- Exchange rate projected to reach 400 per dollar by Friday
- Panic buying weakening currency amid dollar scarcity
Nigeria’s naira extended its fall to a record low on the black market as demand for the U.S. currency increased amid a plunge in crude oil prices and foreign exchange restrictions by the Central Bank of Nigeria.
The local unit fell to 390 per dollar in Lagos, the commercial capital, from 375 on Wednesday, Aminu Gwadabe, president of Lagos-based Association of Bureau de Change Operators of Nigeria, said by phone. The naira may fall to 400 per dollar by Friday, he said.
“As the currency drops in value, more people engage in panic buying,” Gwadabe said. “There are importers looking for dollars at all costs to keep their businesses going.”
Nigeria’s central bank stopped selling foreign exchange to money changers last month, the latest in a series of controls aimed at supporting the naira at a fixed peg of 197-199 per dollar on the official interbank market since March last year amid plunging oil prices.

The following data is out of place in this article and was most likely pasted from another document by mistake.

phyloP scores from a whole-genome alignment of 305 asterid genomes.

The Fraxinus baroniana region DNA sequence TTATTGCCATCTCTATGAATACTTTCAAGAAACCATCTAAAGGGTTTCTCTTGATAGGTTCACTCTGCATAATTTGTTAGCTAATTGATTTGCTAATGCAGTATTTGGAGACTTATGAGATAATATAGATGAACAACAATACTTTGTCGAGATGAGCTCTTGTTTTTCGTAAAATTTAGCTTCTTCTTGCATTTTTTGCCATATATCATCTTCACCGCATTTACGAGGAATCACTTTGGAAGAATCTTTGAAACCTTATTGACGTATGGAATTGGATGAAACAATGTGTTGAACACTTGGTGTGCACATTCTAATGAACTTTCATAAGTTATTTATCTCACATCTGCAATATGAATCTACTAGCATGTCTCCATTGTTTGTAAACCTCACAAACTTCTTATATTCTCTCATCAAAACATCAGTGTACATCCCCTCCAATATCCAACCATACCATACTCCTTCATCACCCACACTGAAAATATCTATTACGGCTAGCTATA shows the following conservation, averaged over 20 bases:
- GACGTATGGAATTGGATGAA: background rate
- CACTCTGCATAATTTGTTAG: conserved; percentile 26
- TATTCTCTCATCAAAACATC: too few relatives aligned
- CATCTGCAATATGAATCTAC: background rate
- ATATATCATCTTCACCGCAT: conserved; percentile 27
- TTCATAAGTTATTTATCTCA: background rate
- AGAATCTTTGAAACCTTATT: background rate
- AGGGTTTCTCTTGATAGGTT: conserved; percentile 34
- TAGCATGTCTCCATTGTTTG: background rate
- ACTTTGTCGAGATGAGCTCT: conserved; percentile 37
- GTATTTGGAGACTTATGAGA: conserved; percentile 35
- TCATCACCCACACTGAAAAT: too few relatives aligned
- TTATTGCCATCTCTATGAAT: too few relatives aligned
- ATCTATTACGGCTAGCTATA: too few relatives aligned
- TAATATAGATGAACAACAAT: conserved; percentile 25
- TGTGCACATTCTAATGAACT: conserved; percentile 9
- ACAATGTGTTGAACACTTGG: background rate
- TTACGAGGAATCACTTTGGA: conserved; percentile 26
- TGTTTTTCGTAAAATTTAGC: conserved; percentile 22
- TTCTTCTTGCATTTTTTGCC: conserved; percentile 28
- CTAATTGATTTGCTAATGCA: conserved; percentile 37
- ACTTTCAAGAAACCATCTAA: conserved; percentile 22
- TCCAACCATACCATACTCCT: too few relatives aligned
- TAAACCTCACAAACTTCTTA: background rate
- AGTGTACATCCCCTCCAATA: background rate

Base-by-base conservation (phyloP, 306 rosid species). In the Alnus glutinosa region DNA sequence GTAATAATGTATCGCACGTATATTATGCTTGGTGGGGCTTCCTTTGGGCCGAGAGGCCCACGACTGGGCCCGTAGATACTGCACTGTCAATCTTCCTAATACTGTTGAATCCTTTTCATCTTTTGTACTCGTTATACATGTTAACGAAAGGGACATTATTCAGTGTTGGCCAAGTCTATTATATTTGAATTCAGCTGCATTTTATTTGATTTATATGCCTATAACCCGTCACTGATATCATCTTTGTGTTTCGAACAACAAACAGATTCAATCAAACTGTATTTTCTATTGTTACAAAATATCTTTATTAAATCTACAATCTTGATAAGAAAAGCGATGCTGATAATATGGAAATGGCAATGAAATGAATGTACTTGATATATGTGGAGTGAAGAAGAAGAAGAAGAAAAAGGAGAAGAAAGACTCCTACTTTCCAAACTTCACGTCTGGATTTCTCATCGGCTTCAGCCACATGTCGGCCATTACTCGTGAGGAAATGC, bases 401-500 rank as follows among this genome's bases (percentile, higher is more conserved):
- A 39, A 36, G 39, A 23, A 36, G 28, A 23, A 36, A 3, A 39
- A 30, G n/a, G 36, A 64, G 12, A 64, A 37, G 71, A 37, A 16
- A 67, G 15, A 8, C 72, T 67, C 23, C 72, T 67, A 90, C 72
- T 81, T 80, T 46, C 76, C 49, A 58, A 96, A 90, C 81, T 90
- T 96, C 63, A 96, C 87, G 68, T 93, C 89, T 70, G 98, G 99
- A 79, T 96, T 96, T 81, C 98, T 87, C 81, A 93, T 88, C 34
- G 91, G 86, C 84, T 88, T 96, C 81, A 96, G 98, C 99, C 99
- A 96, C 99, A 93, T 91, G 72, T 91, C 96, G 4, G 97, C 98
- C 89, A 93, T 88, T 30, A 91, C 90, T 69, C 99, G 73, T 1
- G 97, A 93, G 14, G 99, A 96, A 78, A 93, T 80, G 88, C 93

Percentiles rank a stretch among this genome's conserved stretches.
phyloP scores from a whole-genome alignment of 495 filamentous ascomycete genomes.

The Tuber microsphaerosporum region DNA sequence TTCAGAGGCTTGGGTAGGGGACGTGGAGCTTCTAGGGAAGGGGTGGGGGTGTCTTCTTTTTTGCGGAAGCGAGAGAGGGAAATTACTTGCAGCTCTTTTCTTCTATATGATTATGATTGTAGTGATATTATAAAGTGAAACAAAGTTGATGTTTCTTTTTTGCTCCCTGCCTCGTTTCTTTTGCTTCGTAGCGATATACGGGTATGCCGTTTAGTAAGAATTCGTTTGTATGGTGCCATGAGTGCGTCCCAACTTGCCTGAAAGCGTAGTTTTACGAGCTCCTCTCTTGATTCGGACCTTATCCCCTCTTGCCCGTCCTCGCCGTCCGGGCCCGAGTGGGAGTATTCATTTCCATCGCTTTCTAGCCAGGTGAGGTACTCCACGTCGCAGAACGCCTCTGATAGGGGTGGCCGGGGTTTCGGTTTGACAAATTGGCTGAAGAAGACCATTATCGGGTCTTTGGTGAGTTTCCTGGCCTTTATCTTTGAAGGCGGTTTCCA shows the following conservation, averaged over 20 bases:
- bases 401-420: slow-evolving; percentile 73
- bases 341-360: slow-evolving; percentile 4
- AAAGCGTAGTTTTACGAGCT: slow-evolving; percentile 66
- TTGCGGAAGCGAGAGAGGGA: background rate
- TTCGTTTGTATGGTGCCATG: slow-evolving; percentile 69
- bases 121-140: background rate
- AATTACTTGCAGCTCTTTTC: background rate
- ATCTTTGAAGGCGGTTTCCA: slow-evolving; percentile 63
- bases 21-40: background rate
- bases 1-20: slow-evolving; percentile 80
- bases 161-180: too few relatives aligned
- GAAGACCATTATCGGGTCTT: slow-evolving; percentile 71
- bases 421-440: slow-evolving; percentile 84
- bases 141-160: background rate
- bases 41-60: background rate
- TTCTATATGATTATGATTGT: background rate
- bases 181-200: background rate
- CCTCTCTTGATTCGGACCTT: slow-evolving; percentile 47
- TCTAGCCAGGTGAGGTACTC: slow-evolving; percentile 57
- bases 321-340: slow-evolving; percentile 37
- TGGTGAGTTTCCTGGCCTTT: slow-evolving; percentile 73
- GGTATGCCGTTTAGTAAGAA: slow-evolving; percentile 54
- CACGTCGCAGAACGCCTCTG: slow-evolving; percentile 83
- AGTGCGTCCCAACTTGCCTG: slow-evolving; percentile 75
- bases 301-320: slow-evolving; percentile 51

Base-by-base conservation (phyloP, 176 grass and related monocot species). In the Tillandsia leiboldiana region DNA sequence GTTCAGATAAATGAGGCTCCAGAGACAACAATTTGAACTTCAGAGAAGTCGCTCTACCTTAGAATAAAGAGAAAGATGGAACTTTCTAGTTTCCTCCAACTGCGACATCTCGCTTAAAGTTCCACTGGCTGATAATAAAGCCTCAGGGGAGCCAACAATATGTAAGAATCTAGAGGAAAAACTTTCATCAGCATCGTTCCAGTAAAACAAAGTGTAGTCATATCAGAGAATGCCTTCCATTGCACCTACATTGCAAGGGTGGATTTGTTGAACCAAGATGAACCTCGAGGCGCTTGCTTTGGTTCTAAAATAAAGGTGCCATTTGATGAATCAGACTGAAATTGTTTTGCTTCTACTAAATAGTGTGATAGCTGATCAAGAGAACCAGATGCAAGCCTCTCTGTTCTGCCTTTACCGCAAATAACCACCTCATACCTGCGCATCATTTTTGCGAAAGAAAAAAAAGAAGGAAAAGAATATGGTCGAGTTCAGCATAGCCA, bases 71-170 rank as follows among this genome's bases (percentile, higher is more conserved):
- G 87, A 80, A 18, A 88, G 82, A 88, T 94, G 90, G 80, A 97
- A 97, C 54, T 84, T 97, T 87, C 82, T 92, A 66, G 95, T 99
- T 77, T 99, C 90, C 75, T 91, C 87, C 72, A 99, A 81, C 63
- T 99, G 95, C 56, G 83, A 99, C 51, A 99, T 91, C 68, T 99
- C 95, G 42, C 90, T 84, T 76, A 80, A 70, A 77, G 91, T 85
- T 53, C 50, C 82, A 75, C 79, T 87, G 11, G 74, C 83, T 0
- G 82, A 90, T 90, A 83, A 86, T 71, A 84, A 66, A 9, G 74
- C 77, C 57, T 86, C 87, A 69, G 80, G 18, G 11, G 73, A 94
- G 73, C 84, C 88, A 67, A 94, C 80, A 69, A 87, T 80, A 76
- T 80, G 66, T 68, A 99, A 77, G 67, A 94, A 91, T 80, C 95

Africa’s biggest oil producer has restricted foreign currency trading at banks, causing a shortage of dollars in an economy that imports most of its manufactured goods, sending the unofficial rate soaring. Crude sales accounted for about two-thirds of government revenue in 2014 and about 90 percent of the nation’s foreign currency earnings.